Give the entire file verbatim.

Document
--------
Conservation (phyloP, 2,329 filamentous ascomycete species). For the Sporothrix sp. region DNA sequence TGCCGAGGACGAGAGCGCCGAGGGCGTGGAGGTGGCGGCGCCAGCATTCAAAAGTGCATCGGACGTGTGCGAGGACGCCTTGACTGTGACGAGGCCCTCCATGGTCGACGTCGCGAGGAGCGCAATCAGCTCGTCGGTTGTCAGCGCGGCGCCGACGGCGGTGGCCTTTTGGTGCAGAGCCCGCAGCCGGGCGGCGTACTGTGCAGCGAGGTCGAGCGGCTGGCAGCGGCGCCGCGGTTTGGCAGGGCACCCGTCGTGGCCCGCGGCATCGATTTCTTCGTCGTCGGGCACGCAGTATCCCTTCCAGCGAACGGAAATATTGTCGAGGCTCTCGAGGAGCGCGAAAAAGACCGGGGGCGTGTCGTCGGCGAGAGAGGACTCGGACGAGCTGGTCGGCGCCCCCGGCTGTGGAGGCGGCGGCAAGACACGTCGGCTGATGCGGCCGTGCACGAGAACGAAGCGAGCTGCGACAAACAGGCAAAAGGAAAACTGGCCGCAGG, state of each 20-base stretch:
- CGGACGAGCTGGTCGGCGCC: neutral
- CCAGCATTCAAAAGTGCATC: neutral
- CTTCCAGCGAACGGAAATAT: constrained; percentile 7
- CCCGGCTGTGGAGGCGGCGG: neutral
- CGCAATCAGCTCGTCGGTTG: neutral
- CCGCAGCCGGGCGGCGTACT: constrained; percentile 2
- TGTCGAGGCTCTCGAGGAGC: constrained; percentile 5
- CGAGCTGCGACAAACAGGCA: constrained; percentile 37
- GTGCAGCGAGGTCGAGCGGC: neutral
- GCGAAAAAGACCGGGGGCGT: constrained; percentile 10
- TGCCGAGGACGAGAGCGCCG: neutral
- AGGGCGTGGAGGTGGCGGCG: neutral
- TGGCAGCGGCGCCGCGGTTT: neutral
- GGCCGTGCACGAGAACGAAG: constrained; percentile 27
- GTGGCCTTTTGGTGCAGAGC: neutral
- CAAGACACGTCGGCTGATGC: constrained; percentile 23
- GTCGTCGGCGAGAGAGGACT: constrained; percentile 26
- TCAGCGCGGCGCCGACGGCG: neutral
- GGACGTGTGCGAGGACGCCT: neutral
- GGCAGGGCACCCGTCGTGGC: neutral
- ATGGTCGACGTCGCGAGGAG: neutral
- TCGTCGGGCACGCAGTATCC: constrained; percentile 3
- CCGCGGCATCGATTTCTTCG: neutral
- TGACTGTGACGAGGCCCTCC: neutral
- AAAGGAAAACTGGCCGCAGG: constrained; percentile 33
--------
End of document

Conservation (phyloP, 2,329 filamentous ascomycete species). For the Sporothrix sp. region DNA sequence TGCCGAGGACGAGAGCGCCGAGGGCGTGGAGGTGGCGGCGCCAGCATTCAAAAGTGCATCGGACGTGTGCGAGGACGCCTTGACTGTGACGAGGCCCTCCATGGTCGACGTCGCGAGGAGCGCAATCAGCTCGTCGGTTGTCAGCGCGGCGCCGACGGCGGTGGCCTTTTGGTGCAGAGCCCGCAGCCGGGCGGCGTACTGTGCAGCGAGGTCGAGCGGCTGGCAGCGGCGCCGCGGTTTGGCAGGGCACCCGTCGTGGCCCGCGGCATCGATTTCTTCGTCGTCGGGCACGCAGTATCCCTTCCAGCGAACGGAAATATTGTCGAGGCTCTCGAGGAGCGCGAAAAAGACCGGGGGCGTGTCGTCGGCGAGAGAGGACTCGGACGAGCTGGTCGGCGCCCCCGGCTGTGGAGGCGGCGGCAAGACACGTCGGCTGATGCGGCCGTGCACGAGAACGAAGCGAGCTGCGACAAACAGGCAAAAGGAAAACTGGCCGCAGG, state of each 20-base stretch:
- CGGACGAGCTGGTCGGCGCC: neutral
- CCAGCATTCAAAAGTGCATC: neutral
- CTTCCAGCGAACGGAAATAT: constrained; percentile 7
- CCCGGCTGTGGAGGCGGCGG: neutral
- CGCAATCAGCTCGTCGGTTG: neutral
- CCGCAGCCGGGCGGCGTACT: constrained; percentile 2
- TGTCGAGGCTCTCGAGGAGC: constrained; percentile 5
- CGAGCTGCGACAAACAGGCA: constrained; percentile 37
- GTGCAGCGAGGTCGAGCGGC: neutral
- GCGAAAAAGACCGGGGGCGT: constrained; percentile 10
- TGCCGAGGACGAGAGCGCCG: neutral
- AGGGCGTGGAGGTGGCGGCG: neutral
- TGGCAGCGGCGCCGCGGTTT: neutral
- GGCCGTGCACGAGAACGAAG: constrained; percentile 27
- GTGGCCTTTTGGTGCAGAGC: neutral
- CAAGACACGTCGGCTGATGC: constrained; percentile 23
- GTCGTCGGCGAGAGAGGACT: constrained; percentile 26
- TCAGCGCGGCGCCGACGGCG: neutral
- GGACGTGTGCGAGGACGCCT: neutral
- GGCAGGGCACCCGTCGTGGC: neutral
- ATGGTCGACGTCGCGAGGAG: neutral
- TCGTCGGGCACGCAGTATCC: constrained; percentile 3
- CCGCGGCATCGATTTCTTCG: neutral
- TGACTGTGACGAGGCCCTCC: neutral
- AAAGGAAAACTGGCCGCAGG: constrained; percentile 33